If the government and significant segments of the population hope for better terms in a future round of talks, what are the prospects? Past trends give little comfort.
There are no signs that the Taliban will tire or retire anytime soon. They have grown steadily stronger in recent years. They will likely continue to launch dramatic offensives. Afghan troops and US forces will maintain or increase the pressure, including with heavy airstrikes. All of this will inflict heavy casualities on Afghan combatants on both sides, as well as huge civilian casualties. UN reports for the first half of this year show that Afghan and US forces now cause more civilian deaths than do the Taliban, although Taliban attacks have a much higher rate of injured civilians.
Civilian casualties by parties to the conflict, January–June 2019 (Source: UN Assistance Mission in Afghanistan)
These grim statistics will further alienate the population and, if not translate into support for the Taliban, strengthen the sense that any peace is better than continued war. Hence the strong calls for a ceasefire.
There may be good reasons the Afghan government and its supporters don’t want US troops to go. US analyst Anthony Cordesman – long a voice of the internationalist foreign policy establishment in Washington – recently pointed out that a Vietnam-style scenario could befall Afghanistan if US withdraws its troops. The Paris agreement in 1973, it will be recalled, gave Saigon only a short breathing pause before it collapsed – two years after the US military withdrawal.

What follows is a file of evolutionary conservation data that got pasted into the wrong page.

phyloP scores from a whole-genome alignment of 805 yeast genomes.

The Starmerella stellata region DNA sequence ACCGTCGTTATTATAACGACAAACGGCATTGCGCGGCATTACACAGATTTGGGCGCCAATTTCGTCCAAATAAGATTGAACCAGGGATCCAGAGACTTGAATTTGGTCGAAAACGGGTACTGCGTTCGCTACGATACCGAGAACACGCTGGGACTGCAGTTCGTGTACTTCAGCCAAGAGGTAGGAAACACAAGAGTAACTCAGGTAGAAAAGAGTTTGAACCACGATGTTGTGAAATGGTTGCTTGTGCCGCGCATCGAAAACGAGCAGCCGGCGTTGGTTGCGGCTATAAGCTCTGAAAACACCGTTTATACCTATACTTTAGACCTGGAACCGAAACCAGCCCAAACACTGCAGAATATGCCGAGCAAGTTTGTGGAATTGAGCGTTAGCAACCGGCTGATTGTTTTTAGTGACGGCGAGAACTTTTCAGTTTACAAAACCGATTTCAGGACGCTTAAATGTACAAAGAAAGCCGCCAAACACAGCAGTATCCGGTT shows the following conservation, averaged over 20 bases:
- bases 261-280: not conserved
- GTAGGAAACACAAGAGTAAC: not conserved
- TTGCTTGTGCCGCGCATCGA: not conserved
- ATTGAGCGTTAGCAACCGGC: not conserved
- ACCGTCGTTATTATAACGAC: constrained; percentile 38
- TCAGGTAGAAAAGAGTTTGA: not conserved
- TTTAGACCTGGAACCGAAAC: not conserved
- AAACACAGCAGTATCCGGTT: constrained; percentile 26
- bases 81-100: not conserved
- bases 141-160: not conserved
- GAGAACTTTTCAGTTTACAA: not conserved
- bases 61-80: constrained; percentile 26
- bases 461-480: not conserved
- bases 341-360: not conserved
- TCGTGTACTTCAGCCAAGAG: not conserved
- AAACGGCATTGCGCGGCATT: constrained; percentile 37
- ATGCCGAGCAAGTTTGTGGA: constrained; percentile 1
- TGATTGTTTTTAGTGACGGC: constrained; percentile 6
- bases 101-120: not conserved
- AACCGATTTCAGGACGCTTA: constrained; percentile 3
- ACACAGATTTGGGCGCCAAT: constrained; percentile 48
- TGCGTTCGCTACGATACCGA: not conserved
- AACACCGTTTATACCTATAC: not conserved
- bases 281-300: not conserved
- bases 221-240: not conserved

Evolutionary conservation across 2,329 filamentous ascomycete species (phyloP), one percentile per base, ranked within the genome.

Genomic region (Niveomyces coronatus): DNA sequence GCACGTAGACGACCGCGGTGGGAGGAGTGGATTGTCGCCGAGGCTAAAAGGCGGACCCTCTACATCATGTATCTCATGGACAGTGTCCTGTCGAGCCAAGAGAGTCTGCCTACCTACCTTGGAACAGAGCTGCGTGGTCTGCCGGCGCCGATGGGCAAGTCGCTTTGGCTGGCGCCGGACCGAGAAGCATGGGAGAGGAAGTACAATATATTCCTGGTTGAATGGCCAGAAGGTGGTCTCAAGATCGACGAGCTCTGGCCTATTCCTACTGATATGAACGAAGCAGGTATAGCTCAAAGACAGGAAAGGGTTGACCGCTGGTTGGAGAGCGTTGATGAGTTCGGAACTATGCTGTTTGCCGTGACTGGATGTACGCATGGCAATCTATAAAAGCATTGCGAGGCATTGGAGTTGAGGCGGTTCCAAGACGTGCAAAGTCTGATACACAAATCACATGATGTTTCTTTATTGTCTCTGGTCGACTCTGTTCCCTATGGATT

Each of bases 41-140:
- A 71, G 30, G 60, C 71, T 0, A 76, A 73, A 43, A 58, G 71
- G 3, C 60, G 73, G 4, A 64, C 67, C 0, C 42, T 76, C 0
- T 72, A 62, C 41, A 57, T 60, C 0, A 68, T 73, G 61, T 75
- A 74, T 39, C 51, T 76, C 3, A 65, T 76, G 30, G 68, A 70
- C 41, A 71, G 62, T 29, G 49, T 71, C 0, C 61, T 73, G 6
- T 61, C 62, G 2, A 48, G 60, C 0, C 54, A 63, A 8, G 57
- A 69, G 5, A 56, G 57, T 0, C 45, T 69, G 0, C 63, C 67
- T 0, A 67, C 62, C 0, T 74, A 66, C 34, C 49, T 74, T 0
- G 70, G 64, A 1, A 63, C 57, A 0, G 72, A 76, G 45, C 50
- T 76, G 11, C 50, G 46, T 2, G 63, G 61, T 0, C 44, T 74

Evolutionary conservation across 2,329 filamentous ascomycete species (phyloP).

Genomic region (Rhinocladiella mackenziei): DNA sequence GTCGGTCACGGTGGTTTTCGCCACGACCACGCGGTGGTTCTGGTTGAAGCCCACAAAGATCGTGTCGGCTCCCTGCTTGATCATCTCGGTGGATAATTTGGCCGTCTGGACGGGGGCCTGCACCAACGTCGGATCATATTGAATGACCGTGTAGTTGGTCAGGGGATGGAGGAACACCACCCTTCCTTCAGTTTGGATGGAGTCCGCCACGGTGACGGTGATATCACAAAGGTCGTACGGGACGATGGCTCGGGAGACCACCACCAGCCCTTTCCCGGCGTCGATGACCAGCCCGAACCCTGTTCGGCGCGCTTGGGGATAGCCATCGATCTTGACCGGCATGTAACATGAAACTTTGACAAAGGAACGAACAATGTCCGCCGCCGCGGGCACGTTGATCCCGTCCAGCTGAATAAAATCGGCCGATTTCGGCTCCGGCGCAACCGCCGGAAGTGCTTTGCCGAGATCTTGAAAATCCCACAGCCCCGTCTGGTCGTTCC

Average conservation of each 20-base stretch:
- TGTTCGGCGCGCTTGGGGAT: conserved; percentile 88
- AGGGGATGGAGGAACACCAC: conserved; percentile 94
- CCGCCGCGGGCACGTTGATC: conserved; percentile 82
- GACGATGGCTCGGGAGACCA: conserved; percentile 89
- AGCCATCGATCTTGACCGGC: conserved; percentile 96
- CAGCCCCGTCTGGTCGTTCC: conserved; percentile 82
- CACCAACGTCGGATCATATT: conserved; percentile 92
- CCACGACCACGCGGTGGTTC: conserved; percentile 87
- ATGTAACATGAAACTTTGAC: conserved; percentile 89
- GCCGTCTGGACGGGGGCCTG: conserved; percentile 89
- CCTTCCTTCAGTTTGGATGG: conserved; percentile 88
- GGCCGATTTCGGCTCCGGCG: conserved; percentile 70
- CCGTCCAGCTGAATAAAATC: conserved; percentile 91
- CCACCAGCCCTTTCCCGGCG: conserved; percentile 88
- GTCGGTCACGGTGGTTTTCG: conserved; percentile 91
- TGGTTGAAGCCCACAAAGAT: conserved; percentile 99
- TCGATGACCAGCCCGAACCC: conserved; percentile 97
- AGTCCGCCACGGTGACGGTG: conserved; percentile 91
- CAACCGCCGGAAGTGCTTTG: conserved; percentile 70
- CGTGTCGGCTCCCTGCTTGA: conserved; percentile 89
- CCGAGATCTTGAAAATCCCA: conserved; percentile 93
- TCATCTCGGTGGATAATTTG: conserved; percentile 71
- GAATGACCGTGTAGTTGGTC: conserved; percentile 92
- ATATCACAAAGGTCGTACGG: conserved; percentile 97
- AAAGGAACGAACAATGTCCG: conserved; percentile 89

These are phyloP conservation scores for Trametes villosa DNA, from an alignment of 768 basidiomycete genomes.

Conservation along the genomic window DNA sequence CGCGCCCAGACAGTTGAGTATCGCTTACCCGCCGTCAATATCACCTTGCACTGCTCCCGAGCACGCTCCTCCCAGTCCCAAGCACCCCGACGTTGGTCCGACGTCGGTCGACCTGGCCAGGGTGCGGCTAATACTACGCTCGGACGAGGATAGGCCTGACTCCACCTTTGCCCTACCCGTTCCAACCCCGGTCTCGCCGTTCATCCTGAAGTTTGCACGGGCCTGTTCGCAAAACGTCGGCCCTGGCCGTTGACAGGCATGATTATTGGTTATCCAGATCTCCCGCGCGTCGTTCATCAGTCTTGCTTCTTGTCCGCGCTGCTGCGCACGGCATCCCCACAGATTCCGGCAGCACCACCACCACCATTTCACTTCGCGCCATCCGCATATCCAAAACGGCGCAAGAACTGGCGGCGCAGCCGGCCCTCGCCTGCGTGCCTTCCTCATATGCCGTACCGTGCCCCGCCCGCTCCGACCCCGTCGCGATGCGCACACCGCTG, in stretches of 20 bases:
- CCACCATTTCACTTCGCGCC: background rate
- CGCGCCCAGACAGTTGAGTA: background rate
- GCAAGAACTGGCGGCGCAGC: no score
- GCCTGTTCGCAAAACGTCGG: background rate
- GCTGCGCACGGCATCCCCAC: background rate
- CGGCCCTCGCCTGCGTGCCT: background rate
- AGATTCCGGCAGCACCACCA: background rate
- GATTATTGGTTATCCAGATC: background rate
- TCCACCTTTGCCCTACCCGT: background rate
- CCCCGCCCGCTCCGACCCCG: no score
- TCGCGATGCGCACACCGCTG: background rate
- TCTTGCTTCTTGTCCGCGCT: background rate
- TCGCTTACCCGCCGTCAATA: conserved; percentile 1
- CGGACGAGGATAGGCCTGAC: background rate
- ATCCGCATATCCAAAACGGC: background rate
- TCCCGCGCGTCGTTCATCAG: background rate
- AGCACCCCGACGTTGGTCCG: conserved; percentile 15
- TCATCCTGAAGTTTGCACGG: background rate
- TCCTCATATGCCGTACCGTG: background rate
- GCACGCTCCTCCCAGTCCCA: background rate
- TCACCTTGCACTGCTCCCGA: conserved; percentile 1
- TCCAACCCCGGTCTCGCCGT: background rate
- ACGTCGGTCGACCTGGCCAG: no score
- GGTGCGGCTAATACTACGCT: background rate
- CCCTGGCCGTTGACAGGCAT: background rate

The key questions that now move to the forefront are clear: Can the US sustain another 18 years of military engagement in Afghanistan? Can Afghanistan and the Afghans sustain it? Who gains by prolonging a war that has all the hallmarks of a continuous, mutually destructive stalemate? Or is it time to try to ease conditions to a point where the contesting Afghan parties become the dominant actors in shaping the history of their country?
None of the scenarios for the immediate future of Afghanistan are good. All seem to entail more violence, more suffering, and more refugees. It is therefore all the more important to reopen talks that can at least secure a reduction of violence – a pause for non-violent politics to allow an inclusive intra-Afghan dialogue to start the arduous and much longer-term task of fostering a common political order, reconstruction, and healing.
Susanne Schmeidl is a lecturer in development studies at the University of NSW. She has 20years of research and professional expertise as a scholar-practitioner working with a variety of organizations (academia/university, non-governmental organizations and the United Nations) at the intersection of peace, security and development. Her inter-disciplinary research has focussed three core areas: forced migration and refugees (including protection issues); context-sensitive, participatory and inclusive development practice; early warning, conflict prevention and civilian peacebuilding (incl. human security)—with a cross-cutting focus on gender and civil society.
Her current research focusses on civil society invovlement in peace/statebuilding in Afghanistan, exploring local peacebuilding infrastructures, and community/insurgency interactions.
Astri Suhrke is a Senior Researcher Emerita at the Chr. Michelsen Institute, Bergen (Norway).
This article appeared originally at Lowy Institute's the interpreter.